Eyes to the blind – Teaching those who cannot


By Umer Raza Bhutta

Once a young man was throwing starfish in the ocean. There were hundreds of these coming to the shore. A man watching the boy doing this, could not stop asking “why are you doing this”. “You throw one and there are hundreds coming every minute. You will never be able to make the difference”. The young man while throwing another starfish back in the sea, smiled and said “I know I will never be able to throw them all back, yet I am able to make the difference in that one starfish that I have sent back to the sea”.

In Pakistan where the literacy rate is desperately low, there are many such truly self-less initiatives that are lightening the candle in the thundering wind. I happen to be a part of such initiative and have seen people developing their lives through this. One such initiative is the Adult Literacy. There are people in Pakistan who are making it happen with the help of volunteers. First time I saw this happening in 2003 at Crescent Bahuman Ltd. (a jeans manufacturing company near Faisalabad – Pakistan). I was an employee of that organization and I saw the program run through the organization management for the staff who could not read and write (the janitorial and some of the security staff). These people had never gone to school nor could they read a single simple word of Urdu. The initiator of the program claimed that after the program they will be able to read the news papers and be able to write a full length page in Urdu by themselves. The program concluded in the three months and I saw few of the eager adults to tell their success story. Later I initiated the same initiative in my next organization i.e. Serena Hotels in Faisalabad and Islamabad. The adult staffs who were great cooks, housekeepers and security guards, but circumstances never allowed them to visit the schools. Now because of their organization they were able to get time out of their work and sit in the class to actually have lessons and study. These organizations provided them an opportunity to burn a candle in themselves lying untouched, unseen and unobserved.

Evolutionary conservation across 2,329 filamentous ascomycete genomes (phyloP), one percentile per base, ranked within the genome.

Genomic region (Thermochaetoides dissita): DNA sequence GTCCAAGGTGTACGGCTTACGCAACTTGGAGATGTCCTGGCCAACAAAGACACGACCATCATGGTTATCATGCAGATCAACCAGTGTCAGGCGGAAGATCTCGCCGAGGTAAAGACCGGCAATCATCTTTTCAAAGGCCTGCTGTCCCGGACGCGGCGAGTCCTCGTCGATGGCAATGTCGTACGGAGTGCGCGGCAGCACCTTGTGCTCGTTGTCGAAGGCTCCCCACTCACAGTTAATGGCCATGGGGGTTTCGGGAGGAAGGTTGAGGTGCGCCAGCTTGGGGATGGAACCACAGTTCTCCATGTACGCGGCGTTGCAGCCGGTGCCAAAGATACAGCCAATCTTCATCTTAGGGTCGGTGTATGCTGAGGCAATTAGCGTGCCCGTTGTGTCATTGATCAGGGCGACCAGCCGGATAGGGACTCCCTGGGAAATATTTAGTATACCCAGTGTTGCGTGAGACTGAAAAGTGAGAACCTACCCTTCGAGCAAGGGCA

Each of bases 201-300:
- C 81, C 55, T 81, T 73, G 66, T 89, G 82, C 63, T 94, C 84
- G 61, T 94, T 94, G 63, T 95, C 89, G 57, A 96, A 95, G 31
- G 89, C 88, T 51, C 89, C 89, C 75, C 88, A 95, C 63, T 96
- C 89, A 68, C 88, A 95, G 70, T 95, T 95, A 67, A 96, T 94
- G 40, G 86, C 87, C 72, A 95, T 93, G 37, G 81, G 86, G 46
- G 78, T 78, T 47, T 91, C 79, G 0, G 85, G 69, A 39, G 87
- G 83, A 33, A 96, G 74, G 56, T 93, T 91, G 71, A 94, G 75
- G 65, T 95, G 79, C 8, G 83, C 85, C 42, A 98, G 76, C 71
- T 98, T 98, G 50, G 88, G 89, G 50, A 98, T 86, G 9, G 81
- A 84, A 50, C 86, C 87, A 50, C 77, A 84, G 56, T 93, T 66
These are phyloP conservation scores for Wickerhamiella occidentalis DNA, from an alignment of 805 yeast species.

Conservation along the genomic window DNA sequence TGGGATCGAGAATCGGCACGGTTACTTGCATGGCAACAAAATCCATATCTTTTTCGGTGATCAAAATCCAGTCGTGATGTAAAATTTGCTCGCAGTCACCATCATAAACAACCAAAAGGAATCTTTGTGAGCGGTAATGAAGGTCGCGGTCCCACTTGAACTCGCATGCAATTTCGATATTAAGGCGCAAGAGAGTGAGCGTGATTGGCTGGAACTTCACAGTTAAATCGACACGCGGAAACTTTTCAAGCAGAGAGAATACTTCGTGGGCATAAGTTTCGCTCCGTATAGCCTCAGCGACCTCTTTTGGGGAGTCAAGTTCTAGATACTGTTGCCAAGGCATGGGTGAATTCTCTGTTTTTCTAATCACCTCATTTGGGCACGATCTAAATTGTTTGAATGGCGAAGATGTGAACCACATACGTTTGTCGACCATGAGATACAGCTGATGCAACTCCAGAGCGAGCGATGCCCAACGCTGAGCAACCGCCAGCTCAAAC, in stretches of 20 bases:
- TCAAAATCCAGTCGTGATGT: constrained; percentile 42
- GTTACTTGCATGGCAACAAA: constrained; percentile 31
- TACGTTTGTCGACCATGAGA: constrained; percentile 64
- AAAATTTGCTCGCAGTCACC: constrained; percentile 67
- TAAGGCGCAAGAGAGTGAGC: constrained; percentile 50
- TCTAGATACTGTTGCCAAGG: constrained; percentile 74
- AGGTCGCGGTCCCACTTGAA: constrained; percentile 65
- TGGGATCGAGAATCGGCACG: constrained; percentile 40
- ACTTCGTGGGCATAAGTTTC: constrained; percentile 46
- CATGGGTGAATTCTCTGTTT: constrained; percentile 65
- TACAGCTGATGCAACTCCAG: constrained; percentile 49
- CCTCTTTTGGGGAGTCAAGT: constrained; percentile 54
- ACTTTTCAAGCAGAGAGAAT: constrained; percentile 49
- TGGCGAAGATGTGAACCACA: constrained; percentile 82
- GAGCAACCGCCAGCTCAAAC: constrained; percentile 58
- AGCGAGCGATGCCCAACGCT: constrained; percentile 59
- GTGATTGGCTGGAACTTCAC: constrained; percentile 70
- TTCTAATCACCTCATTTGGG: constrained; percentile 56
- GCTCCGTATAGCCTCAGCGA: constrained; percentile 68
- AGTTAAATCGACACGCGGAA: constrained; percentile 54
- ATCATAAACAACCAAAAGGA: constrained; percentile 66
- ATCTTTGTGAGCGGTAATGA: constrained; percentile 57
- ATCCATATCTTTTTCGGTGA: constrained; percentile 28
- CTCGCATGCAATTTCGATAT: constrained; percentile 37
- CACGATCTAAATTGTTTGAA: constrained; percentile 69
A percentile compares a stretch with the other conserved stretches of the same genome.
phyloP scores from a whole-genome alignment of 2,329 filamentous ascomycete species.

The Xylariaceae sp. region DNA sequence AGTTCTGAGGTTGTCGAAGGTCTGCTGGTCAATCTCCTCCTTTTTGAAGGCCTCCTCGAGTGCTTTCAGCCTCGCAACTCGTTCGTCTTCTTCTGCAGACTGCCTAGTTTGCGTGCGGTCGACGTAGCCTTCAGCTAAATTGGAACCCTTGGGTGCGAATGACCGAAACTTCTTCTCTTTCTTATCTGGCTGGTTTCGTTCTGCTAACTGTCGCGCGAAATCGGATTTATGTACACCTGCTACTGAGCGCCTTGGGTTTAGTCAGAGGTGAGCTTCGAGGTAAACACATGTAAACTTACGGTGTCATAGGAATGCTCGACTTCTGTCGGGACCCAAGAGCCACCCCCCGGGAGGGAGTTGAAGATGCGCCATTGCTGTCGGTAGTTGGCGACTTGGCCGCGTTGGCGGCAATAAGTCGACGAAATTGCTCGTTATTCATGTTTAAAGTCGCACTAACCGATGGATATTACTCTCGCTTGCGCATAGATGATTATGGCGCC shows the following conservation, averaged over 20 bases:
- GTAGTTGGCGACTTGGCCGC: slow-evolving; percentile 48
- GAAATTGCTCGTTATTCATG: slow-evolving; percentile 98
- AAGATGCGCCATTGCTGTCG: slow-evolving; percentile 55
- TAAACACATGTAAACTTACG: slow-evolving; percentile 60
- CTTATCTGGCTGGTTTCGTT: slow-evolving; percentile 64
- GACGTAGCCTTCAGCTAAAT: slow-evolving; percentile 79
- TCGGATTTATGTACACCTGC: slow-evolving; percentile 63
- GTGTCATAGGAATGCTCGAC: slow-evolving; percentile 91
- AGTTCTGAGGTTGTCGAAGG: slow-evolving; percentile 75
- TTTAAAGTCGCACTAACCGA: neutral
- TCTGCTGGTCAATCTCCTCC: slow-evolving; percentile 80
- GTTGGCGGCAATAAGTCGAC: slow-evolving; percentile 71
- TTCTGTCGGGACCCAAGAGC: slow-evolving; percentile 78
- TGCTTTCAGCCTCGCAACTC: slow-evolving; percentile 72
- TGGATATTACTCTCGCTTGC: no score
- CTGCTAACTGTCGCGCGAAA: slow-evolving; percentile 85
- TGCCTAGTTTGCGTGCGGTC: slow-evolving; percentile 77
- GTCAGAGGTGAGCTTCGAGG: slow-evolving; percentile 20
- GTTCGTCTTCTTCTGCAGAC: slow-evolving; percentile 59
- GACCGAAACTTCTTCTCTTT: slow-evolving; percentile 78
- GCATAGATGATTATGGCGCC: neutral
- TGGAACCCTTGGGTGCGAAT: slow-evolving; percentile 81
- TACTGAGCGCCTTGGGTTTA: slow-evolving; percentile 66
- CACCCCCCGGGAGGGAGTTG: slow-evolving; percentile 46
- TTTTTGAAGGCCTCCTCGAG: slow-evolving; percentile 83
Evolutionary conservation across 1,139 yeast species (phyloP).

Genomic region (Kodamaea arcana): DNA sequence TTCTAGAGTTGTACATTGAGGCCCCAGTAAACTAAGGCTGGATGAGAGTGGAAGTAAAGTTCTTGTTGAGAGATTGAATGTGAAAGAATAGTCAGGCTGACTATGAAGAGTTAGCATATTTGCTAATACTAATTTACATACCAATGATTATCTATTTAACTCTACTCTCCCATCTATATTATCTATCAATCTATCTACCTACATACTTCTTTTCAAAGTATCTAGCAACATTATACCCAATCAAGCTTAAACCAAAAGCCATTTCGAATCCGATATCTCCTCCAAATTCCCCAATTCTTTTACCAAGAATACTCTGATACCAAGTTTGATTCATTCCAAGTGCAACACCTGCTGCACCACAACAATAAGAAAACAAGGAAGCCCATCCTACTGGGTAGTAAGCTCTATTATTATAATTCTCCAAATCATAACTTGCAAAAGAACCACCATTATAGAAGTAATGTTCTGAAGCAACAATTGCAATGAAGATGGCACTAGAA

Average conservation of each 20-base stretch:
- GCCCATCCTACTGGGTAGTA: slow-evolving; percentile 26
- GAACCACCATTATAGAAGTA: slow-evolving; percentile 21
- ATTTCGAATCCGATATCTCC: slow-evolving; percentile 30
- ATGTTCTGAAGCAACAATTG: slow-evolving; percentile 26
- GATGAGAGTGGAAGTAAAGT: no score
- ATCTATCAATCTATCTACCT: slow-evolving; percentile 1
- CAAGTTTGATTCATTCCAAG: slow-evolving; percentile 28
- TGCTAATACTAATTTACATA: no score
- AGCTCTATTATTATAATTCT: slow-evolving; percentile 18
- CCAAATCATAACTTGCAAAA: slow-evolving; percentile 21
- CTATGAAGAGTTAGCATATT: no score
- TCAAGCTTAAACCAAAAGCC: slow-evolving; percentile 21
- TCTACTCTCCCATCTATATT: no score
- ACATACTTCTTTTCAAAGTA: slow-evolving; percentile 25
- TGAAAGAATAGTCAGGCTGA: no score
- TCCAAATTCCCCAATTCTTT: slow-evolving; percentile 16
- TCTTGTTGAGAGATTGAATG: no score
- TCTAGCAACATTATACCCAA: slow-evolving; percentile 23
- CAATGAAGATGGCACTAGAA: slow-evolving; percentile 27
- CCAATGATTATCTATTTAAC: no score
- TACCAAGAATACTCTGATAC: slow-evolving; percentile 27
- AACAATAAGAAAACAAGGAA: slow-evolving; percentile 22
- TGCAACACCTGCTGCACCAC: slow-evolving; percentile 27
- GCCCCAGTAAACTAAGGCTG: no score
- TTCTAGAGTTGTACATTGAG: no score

At the conclusion of one such program, I saw a 50-year-old housekeeping employee, standing in front of the crowd and proudly claiming that he never was able to read the salary slip he received. Now he was able to read through it and also at home could read the book of his school boy. The feeling of that newly literate man cannot be described in words. This is one of the good examples of the great work happening in Pakistan, though in bits and pieces, yet productive for a single human being. This work is like bringing someone out of the darkness of blindness. If you cannot read the Chinese language, seeing it is like seeing few straight lines in different directions. These few straight lines in different directions can have some meaning for you If you know that language. Urdu for most of us is also few straight lines. It is nothing less than blindness. Through this one little effort, we may not be able to create marked, visible difference in calculated time, yet we will be able to make the difference in the life of that one individual who is now able to read and write. Those of you who are interested to make this difference can start now.

 

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